Jolien: Obviously you can’t compare us with the Netherlands or Australia but we have five girls who are committed to support me and I’m 100% sure they will give everything they have to put me in the best position in the end. My main threats are Chloe Hosking, Kirsten Wild, Giorgia Bronzini, but also Annemiek van Vleuten, Ellen van Dijk, Anna van der Breggen, Lisa Brennauer…
Looking ahead, she expects big things in her third season with Wiggle-High5.
Jolien: Next year I want to be at my best from the very beginning of the season starting with the Omloop, a home race. From that race on, I want to fight for the victory every week until Flanders. It would be dream come true to win in Flanders. Then I will target a few sprint races, like La Course, Yorkshire, China maybe.
And finally we ask Jolien, with the sport’s growing profile, what does the women’s side need to reach the heights and views of the men’s discipline?
Jolien: Every World Tour race shown on television, which attracts sponsors, which gives the teams more financial possibilities, which raises the professionalism in women’s cycling.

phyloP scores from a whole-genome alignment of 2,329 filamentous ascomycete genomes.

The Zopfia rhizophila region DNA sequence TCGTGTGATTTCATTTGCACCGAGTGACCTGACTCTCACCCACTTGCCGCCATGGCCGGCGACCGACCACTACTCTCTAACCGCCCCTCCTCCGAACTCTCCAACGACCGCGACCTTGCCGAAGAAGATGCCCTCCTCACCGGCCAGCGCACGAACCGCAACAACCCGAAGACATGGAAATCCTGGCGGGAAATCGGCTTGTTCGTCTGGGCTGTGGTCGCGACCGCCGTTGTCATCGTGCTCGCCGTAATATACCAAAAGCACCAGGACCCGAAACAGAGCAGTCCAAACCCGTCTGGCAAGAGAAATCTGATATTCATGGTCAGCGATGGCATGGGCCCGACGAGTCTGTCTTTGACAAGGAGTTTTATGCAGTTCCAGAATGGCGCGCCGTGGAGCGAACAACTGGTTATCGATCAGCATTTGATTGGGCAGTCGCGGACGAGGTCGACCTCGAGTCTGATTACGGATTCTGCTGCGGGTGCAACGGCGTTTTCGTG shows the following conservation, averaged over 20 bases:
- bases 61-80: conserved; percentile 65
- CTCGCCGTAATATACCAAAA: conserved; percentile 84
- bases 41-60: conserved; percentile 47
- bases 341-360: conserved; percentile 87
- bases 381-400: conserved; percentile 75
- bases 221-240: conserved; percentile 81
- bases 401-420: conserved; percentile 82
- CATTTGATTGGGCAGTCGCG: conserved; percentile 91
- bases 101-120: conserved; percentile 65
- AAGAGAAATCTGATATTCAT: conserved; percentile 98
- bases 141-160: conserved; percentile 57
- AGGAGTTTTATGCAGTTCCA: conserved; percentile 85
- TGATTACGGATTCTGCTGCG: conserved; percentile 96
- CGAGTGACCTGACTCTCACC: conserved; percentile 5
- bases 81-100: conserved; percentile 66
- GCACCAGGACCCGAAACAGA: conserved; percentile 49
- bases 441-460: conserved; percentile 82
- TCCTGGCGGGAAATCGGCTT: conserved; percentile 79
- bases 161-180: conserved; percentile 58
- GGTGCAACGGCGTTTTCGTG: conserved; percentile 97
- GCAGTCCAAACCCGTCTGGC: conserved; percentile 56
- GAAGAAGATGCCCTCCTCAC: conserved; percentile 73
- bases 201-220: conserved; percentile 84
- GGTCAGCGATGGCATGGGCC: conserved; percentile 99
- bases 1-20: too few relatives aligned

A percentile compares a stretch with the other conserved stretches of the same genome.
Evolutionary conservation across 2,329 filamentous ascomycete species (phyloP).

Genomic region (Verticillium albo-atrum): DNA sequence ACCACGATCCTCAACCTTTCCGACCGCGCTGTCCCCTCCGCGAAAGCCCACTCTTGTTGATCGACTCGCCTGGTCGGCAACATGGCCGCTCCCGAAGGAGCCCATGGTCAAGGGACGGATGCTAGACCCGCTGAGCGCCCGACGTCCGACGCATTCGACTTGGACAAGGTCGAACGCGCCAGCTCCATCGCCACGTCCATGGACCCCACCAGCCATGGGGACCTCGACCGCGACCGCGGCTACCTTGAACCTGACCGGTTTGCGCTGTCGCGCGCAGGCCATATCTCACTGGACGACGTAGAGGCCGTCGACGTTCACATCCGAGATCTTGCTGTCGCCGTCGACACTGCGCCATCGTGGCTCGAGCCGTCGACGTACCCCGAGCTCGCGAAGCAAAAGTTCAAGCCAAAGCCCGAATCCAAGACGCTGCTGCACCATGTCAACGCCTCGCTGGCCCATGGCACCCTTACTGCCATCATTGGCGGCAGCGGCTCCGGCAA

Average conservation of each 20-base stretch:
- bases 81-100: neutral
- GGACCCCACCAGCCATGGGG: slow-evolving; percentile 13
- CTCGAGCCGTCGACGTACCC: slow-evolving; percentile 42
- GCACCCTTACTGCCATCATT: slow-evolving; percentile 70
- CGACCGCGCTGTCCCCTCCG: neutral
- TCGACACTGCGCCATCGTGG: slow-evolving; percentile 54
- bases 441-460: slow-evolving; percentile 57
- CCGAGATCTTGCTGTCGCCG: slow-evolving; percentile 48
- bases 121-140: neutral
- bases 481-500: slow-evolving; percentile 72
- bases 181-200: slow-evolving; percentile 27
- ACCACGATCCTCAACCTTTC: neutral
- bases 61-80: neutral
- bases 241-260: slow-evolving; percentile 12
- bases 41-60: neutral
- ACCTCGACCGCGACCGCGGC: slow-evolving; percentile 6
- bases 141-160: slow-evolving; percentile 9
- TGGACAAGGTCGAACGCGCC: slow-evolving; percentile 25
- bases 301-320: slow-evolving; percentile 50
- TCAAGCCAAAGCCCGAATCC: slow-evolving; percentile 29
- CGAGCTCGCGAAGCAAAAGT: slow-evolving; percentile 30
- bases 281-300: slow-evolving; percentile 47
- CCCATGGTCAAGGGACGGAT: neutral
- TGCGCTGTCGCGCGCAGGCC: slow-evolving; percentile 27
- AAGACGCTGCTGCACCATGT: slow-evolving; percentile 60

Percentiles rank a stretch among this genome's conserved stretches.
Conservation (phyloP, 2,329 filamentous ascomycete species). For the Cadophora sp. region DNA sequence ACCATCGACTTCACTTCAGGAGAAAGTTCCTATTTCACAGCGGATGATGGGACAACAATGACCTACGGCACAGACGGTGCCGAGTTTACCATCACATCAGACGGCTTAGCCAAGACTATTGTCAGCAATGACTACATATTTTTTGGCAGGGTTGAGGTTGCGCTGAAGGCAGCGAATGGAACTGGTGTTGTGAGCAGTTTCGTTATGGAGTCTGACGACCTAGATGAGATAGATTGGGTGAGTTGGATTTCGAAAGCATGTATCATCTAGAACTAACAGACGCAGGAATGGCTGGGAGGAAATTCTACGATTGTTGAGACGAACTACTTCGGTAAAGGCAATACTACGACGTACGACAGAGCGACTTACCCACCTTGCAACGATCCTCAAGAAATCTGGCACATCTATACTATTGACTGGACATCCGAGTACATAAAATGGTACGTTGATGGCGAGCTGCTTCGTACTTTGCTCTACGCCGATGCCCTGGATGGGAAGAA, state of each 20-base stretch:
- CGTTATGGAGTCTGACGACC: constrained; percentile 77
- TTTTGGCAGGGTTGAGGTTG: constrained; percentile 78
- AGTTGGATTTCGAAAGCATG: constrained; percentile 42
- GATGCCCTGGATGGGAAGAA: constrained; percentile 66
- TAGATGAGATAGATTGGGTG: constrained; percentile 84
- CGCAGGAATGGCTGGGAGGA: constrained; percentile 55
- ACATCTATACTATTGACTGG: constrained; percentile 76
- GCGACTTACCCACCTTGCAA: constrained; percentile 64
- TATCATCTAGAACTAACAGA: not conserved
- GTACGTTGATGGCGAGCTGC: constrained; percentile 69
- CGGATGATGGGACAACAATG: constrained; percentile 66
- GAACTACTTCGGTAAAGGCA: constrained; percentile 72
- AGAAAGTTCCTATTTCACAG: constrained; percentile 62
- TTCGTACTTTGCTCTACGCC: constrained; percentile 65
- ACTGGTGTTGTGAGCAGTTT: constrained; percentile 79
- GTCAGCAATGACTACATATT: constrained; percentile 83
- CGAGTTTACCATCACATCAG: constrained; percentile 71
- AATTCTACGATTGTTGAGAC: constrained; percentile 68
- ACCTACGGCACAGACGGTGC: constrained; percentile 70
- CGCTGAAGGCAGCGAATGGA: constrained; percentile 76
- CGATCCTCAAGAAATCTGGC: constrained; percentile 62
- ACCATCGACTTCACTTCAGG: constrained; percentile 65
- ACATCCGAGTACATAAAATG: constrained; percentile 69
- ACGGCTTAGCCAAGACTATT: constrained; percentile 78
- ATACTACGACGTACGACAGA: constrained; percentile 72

To finish off, we close the interview with the quick fire round, Teammates.
Best friend: Chloe Hosking, in and out of the race we get along very well. She has become a part of the family in Belgium.
Funniest: Giorgia, no explanation needed.
Best dresser: Anna Christian/Dani King
Worst dancer: That would be me.
Most dedicated: Emma Johansson. She is the most dedicated and professional athlete I have ever seen.
Best to share a room with: Amy Pieters, we both speak the same language but that doesn’t mean we always understand each other.
Header: Jolien D’hoore winning Madrid Challenge by La Vuelta (Wiggle-High5)